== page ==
In the meantime what does the future hold for zoos? This is where technology can help with something called a virtual zoo. This would bring the experience of being at a zoo without the captivity and suffering that comes with it. Landmark Interactive Virtual Experience (L.I.V.E), a company behind entertainment experiences such as Universal’s ‘Jurassic Park: The Ride,’ and ‘The Amazing Adventures of Spiderman 5D’,  is planning on creating a virtual zoo and aquarium in China. This will be the first of its kind and is set to open in 2017 or 2018.

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L.I.V.E  image of a virtual zoo

Landmark Entertainment Group CEO Tony Christopher told Fortune magazine that they will have the ability to “put you in the African savannah or fly you into outer space.” Besides entertainment it also has the ability to educate without causing harm, and although it can never be a substitute for conserving animals in the wild the technology could be a big step in helping reduce the number of animals kept in zoos. While widespread use of technology like this may be a long way out, it is still good to know that one day people of all ages will be able to have the ‘zoo’ experience without the negative aspects associated with traditional zoos.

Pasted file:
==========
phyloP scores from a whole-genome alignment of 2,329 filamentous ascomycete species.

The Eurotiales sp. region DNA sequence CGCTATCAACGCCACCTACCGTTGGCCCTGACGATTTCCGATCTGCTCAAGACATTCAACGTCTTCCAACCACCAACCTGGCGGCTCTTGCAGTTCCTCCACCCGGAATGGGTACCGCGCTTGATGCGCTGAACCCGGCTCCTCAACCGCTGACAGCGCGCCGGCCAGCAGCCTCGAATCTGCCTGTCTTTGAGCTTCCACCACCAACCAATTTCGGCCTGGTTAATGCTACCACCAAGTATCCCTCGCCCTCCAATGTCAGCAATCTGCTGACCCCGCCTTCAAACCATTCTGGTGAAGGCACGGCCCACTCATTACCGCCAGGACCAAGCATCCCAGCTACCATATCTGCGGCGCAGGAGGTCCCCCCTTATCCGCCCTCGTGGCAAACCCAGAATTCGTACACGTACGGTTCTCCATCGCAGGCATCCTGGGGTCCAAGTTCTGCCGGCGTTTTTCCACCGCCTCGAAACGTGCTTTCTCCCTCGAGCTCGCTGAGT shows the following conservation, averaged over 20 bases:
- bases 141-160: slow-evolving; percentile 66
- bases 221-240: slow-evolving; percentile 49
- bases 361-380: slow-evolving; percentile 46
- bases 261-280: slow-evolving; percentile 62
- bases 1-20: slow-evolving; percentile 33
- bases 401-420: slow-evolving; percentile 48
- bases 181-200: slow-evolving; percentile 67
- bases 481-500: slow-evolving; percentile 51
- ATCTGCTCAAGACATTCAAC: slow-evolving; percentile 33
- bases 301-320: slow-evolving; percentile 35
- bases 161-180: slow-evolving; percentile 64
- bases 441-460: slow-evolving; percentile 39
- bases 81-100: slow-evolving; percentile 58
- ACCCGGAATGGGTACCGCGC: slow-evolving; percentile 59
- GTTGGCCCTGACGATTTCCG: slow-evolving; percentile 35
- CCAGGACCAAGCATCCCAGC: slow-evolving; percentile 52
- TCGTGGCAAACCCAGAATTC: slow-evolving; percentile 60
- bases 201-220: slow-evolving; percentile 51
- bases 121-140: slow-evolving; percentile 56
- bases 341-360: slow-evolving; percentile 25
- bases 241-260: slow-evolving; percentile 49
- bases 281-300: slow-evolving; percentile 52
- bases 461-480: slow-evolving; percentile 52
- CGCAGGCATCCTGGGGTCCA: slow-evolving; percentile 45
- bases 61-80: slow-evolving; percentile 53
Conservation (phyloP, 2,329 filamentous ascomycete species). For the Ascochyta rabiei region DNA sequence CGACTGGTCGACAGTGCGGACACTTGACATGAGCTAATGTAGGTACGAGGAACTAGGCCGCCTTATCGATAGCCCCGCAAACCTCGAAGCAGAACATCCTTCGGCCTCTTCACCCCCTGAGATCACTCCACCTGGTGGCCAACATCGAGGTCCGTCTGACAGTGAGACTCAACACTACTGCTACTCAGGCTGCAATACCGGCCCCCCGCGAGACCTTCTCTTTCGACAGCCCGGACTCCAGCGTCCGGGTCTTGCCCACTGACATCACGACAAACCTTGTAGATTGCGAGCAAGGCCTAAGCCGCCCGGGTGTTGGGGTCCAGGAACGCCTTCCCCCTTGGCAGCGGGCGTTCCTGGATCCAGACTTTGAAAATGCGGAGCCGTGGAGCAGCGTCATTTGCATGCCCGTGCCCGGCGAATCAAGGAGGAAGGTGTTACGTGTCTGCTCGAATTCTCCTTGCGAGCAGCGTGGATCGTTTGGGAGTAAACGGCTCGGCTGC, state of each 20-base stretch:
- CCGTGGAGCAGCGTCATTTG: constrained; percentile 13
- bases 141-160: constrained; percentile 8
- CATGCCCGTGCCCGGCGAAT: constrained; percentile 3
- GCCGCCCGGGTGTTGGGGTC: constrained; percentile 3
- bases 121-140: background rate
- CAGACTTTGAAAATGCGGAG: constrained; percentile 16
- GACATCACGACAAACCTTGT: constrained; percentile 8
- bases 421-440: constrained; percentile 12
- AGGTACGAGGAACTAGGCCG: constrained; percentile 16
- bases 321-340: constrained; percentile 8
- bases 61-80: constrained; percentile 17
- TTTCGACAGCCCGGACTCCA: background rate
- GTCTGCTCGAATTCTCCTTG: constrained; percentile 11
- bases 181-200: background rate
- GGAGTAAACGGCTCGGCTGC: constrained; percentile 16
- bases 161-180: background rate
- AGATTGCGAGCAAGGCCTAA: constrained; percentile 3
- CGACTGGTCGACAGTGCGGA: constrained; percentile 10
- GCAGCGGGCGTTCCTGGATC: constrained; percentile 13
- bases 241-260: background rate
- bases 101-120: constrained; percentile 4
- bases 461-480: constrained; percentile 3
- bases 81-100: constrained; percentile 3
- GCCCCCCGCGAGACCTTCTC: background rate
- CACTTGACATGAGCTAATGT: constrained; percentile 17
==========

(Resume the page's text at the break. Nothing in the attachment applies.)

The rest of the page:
Even with technology, nothing beats the real thing and conservation of wildlife and habitat should remain a key priority going forward, perhaps the virtual zoo of the future will one day help financially benefit conservation directly. Until that time when we have finally moved away from the traditional model and no longer have wildlife in captivity, we are left faced with the zoo dilemma that can be either solved or perpetuated by the choices we make.